Miscarriages occur in 20% of all pregnancies. Many women hide their miscarriages from everyone. Miscarriages and stillbirths happen more often than people realize. Honestly, I have not put myself in these women’s shoes until recently. 4 years as a ultrasound tech later, I am more aware of the multitude of women going through miscarriages, difficult pregnancies and infertility. I have scanned several patients facing miscarriage; some who keep trying even though they’ve had 10 miscarriages in their prime “childbearing” age. I have witnessed a few women have “uncomplicated” pregnancies until the last month and then have a fetal demise (loss in the 3rd trimester) or stillbirth for an unknown reason(s). I have seen women, younger than 30, get that chromosome test back unexpectedly confirming Down’s Syndrome, Trisomy 18, or other issues that are usually reserved for women in their later years of fertility. I believe these women can feel left out during the celebration. A result of my knowledge of pregnancy complications, getting pregnant was scary to both Josh and I. I see the worst of the worst at my clinic, abnormalities most people see once in a lifetime. Because of this blog, I have had several women confide in me their own experiences with miscarriages or complications. Some of these women were friends and I had no idea of their pain. It’s so important to remember that you are not alone. God gave us the church and shared experiences to share one each other’s burdens. This is the reason I will never ask a pregnant stranger about their pregnancy unless they bring it up, because you just never know what that person is going through. Some women told me they thought they were alone in their grief when this happened to them, but you’re not alone. Our adversary would have us believe that we’re alone, lost in our grief, but God has given a different message.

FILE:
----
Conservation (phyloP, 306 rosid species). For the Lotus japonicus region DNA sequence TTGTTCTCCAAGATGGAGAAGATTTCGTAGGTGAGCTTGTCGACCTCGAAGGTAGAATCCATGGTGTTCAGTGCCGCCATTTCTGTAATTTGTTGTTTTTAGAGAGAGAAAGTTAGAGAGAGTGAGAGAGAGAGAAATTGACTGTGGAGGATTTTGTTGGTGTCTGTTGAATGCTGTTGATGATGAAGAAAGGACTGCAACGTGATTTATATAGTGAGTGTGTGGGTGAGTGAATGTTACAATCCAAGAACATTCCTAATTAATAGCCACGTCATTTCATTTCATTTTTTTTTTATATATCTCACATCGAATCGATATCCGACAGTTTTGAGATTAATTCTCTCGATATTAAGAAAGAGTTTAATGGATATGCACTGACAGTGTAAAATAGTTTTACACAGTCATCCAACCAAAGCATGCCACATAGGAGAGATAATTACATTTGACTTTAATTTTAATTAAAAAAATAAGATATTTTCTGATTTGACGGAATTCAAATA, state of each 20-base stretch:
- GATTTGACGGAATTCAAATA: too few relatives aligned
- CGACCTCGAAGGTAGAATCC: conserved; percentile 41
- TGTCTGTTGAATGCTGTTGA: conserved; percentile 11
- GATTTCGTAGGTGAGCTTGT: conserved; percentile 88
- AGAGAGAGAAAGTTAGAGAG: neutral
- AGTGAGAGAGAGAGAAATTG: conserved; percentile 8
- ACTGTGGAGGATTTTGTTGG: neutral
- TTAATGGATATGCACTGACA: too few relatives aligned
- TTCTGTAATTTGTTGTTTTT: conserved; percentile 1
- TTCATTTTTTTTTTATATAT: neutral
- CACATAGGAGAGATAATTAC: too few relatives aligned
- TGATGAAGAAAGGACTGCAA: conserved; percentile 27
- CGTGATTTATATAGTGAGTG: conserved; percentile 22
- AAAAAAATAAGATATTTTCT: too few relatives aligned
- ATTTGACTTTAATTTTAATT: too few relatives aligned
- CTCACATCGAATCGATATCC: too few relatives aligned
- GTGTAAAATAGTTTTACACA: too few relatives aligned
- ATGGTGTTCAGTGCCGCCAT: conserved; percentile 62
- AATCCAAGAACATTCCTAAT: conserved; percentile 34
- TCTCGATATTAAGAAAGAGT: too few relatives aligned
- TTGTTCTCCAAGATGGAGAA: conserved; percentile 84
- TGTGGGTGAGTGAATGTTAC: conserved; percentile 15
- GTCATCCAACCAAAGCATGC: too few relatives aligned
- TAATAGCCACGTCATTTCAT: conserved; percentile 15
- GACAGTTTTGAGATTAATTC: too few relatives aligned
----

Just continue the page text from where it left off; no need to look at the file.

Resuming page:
Unfortunately, I think this is where the church, too often, fails these women. Churches should recognize there are women who are going through these experiences and have support in place for these women. I think it’d incredibly beneficial for pastors and the church to have special events, speakers, sermons that touch on this issue. Some churches recognize mothers by having them stand in their seats or pass out flowers/corsages. What does it say to those women who have experienced loss? Do they stand? What recognition for your struggle is there, when you’ve told no one. It’s very hard to get away from this commercialism of Mother’s Day, even in church. The church body should recognize this and at least say something briefly on the subject of loss. The women reading this blog, need to stop shying away from awkward conversations and simply be there for these women. Some of the women don’t even know how to grieve their loss. They may not have known the gender of their baby at the time of loss. There might not be a name or any momento from the birth. Then, Mother’s Day rolls around and no one says anything to them, including me. I don’t say “I’m thinking about you today” or give a hug of reassurance. In my experience with this pregnancy with Cora and my mom’s passing, I believe not saying anything at all to acknowledge a loss is worse than saying something that might sound stupid. Not recognizing a loss of a child is can tell that mother that no one cares or remembers. I don’t want Mother’s Day to pass again without acknowledging these special lives. Because of Cora, I want to make a conscious effort on Mother’s day to recognize the women I know who have experienced loss of a child or the loss of the promise of a child due to infertility. I can’t even imagine how it must feel to pick up the pregnancy test, time and time again, and watch it come out negative. Wanting something so much, it is literally painful trying to conceive. Some of my patients get that joy taken from them in pregnancy after pregnancy. They know what the heart beat and fetal pole are supposed to look like on ultrasound, because they have had so many and they can tell me when the heart’s not beating before I can mention it. I usually just respond with a lame “I’m so sorry.” As a friend or family member, a simple card, a facebook message, a phone call, can do so much to help someone get through the unknown. A prayer, selfless and heart felt, can tap into a grace filled God and renew the spirit of one suffering.